Home sweet home

Sorry for the blogging hiatus - I have been visiting my family in Saskatchewan!
Stories and photos to come...

12 paradoxes of graphic design

Brilliant words of advice of Adrian Shaughnessy, via Tobias Bergdahl:
  1. There's no such thing as bad clients. Only bad designers.
  2. The best way to become a better graphic designer is to become a client.
  3. If we want to educate our clients about design, we must first educate our self about our clients.
  4. If we want to make money as a graphic designer, we must concentrate on the work, not the money.
  5. For graphic designers, processing verbal skills is as important as processing good visual skills.
  6. Most ideas fail, not because they are bad ideas, but because they are badly presented.
  7. Designers who use the argument "I know best because I am a professional" are usually unprofessional designers.
  8. We often imagine that all the good projects go to other people. Not so. In fact, nearly all jobs start off as neither good nor bad.
  9. The best way to self-promote is to avoid talking about yourself.
  10. A designer's brain is capable of much more than making things look pretty.
  11. If we believe in nothing, then our clients will have no reason to believe in us.
  12. Designers often image that they need to be embedded with the clients, but there are advantages in being an outsider.

Child at heart

A few wonderful (and discounted) treasures found at BMV Books yesterday:


What a busy week! Here are few teasers of what I've been up to lately. Have a great weekend!

Born This Way review

When I first heard Lady Gaga's new track Born This Way on February 11, I was pleasantly surprised. It was catchy, memorable - the type of song that you find yourself belting out in the shower. And the song's message was, well, very positive: your are perfect just the way you are. Everyone likes to hear that, right? In a time when bullying and teen suicide is on the rise, Gaga's song fit right in (alongside Dan Savage's inspiring and hugely successful It Gets Better project). I won't lie - her message got to me.

Immediately, the media slammed her on two accounts. For one, she was accused of being a profiteer. Her song, which is blatantly pro-gay ("No matter gay, straight or bi, lesbian, transgendered life. I'm on the right track baby, I was born to survive"), was seen to be exploiting a troubled demographic. And while the song was marketed as a "gay anthem" (Gaga's bff, Elton John, deemed it the new I Will Survive), Gaga received a lot of backlash from the gay community:
"I sort of liked Gaga more when she sang about dancing as opposed to trying to be the voice of a generation."
Secondly, Gaga was ripped to shreds for unoriginality. Immediately, the haters accused her of copying Madonna - in particular, her track "Express Yourself" (1989). Listen here for an overlay.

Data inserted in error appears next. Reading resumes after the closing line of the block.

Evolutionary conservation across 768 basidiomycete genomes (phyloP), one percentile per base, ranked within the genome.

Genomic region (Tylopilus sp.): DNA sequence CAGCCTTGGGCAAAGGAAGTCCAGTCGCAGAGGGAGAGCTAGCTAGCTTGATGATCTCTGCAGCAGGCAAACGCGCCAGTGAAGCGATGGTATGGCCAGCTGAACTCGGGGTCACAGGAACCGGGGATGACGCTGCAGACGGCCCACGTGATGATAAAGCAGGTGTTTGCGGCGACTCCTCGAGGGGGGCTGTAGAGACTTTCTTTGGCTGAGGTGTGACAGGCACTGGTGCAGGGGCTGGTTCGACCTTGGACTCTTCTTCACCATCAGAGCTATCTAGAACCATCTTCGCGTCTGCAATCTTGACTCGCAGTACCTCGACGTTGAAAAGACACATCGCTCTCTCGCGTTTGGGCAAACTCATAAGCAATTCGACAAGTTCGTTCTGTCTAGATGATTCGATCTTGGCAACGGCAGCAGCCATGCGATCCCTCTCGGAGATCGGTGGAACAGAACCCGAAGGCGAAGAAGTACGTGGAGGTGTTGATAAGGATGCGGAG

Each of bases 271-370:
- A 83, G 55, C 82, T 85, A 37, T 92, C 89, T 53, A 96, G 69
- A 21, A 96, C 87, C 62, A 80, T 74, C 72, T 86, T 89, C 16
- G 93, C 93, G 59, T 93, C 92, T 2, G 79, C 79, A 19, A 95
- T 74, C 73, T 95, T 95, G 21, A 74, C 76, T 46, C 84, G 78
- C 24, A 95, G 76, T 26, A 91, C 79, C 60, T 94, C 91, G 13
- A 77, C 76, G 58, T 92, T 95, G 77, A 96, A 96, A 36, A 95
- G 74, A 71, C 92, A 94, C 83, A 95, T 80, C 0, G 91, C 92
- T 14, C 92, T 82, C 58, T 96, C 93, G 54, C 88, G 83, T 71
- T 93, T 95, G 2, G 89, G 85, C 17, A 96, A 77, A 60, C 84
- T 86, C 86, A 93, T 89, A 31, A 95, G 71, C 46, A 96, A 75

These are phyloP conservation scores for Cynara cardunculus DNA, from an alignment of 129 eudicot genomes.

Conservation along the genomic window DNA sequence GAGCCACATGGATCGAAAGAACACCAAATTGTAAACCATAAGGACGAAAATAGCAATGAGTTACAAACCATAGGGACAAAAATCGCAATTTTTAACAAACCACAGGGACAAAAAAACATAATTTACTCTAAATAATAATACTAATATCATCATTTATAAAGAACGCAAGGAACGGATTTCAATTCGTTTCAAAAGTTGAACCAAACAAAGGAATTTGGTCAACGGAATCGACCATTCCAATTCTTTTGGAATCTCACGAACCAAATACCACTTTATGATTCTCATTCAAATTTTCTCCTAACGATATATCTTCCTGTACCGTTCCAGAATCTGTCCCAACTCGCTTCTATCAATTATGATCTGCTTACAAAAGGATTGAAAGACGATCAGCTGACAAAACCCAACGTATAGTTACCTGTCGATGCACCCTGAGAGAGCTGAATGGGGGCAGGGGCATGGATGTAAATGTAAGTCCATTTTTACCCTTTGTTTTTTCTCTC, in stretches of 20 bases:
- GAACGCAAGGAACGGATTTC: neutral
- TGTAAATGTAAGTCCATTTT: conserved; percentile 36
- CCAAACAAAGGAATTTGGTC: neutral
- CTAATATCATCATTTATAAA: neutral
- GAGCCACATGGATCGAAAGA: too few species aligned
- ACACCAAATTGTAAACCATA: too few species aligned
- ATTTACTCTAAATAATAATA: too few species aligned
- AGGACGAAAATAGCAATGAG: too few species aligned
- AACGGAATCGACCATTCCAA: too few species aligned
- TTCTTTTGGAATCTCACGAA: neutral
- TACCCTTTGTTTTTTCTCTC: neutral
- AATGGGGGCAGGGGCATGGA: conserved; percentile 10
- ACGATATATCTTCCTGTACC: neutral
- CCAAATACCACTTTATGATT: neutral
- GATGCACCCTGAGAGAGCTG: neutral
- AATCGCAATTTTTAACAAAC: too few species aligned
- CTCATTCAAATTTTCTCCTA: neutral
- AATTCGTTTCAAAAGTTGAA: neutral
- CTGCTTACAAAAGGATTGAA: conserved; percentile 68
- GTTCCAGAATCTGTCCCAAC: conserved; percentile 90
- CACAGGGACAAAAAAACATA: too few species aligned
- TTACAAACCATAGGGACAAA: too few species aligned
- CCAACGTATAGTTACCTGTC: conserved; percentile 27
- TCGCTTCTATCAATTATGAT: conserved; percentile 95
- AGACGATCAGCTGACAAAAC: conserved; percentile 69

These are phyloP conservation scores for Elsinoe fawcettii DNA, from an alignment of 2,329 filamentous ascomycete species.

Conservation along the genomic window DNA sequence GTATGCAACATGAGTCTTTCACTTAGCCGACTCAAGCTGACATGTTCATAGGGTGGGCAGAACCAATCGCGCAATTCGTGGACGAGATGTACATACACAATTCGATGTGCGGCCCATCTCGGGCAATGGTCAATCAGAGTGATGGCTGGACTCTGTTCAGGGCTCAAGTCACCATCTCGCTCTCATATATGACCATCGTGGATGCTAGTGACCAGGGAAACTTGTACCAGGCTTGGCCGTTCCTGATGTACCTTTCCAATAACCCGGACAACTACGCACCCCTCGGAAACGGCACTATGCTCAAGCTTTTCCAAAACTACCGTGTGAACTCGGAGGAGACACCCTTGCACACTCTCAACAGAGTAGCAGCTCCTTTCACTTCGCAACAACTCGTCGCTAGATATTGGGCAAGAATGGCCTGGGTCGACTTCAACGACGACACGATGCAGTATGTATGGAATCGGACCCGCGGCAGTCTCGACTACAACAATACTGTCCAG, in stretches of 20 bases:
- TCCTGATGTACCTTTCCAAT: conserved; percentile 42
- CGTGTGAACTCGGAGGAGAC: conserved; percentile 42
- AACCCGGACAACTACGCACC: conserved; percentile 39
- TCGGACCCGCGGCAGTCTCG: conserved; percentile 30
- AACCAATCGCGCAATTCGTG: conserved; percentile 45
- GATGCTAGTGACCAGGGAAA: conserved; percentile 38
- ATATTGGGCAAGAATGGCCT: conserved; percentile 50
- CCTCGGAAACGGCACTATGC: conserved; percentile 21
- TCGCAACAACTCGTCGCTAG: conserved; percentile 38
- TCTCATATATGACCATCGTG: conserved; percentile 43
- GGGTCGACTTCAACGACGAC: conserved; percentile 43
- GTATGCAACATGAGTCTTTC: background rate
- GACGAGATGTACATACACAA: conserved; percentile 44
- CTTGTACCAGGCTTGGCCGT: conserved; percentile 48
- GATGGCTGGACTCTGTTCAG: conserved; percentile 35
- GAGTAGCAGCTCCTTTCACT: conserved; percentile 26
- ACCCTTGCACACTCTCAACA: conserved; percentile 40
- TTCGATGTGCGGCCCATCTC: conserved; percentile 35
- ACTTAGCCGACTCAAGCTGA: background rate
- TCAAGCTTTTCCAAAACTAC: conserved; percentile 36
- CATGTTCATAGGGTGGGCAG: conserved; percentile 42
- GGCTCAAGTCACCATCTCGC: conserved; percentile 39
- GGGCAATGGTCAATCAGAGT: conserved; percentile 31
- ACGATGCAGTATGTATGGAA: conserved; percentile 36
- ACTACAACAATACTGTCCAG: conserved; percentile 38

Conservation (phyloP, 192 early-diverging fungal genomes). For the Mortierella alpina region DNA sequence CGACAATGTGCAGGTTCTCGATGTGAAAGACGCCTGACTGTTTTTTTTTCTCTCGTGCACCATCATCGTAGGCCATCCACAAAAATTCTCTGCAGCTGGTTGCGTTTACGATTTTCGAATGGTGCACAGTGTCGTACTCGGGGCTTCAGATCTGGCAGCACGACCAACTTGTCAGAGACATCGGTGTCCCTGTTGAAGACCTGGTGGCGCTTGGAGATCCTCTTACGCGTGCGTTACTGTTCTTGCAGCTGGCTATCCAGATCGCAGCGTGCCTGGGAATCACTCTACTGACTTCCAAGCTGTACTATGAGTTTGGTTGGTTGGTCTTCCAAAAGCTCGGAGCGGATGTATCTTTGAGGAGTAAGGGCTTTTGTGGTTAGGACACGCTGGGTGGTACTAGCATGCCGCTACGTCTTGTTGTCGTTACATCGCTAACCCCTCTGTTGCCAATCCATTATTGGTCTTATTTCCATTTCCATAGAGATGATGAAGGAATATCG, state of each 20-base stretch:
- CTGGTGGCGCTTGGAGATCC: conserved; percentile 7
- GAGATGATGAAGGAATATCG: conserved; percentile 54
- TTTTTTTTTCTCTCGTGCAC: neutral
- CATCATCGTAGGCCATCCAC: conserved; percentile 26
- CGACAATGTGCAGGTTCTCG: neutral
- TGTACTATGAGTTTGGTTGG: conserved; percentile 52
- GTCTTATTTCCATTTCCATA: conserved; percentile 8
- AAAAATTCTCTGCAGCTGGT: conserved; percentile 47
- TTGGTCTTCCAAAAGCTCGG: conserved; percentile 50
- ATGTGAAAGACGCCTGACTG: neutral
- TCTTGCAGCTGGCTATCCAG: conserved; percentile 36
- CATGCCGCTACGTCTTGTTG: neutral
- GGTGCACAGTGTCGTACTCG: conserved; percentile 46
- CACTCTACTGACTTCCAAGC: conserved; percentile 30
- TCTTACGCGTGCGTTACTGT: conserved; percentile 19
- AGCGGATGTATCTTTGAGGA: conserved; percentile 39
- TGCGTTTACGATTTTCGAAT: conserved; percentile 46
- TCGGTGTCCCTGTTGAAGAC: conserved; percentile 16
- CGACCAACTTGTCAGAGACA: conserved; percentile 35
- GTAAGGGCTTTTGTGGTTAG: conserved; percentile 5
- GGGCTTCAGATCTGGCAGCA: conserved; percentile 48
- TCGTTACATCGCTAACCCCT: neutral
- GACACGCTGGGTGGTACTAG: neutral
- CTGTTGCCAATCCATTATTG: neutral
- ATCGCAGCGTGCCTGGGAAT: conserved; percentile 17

Despite all this, I was still on team Gaga. The haters are clearly trying to make Gaga a scapegoat, and discredit her success. In a recent 60 Minutes interview with Anderson Cooper, Gaga said candidly,
"[people] want to see me fail. They want to see me fall on stage. They want to see me vomiting out of a nightclub ... Isn't that the age we live in? That we want to see people who have it all lose it all?"
And when it comes down to it, when is the last time you heard a song on the radio was pro-gay? I will also add that Born This Way is the fastest selling single in iTunes history, meaning that it's on a lot of iPods out there, and her pro-gay message is making its way into the public discourse. How can this be bad?

And as far as the originality claims, come on… have you listened to the radio lately? Everyone is copying everyone. (Have you heard this mashup of Katy Perry vs. Kei$ha? Or this comparison of Beyonce vs. Kelly Clarkson? It's the same song!) Some would say it is a symptom of postmodernism, others would say it's just formulaic pop music. Whatever. Artists draw influences from everywhere, and this a-okay with me. My favourite response from the internets (re: the Madonna flavour of the song) was that listening to Born This Way was "like being reacquainted with an old friend" - I can't agree more.

After seeing this explanation of the video, I feel as if I have little more to add to the discussion.
Yes, it's a little bizarre. Yes, it's a little disturbing. Yes, there is a bit too much dancing in underwear. But overall, I think it's an provoking piece of art. It's not my favourite video in her oeuvre - I think there were some missed creative opportunities. But every moment is deliberate, and as a whole, offers a unique, uncompromising vision.

Gaga has proved once again that she will not be defined simply as a pop star. She is an artist. She entertains. She provokes. She inspires. And she succeeds on all three accounts.

This video of last night's performance in Toronto, with 10 year old Maria Aragon, proves the point.


“Decide who you are, decide what you want to do, and then do it, because it is surely possible.”

-Lettering artist Doyald Young, 1926-2011

In like a lamb, out like a lion?

Happy March 1! Sunny with a high of 1°C.
Spring is so close, I can taste it.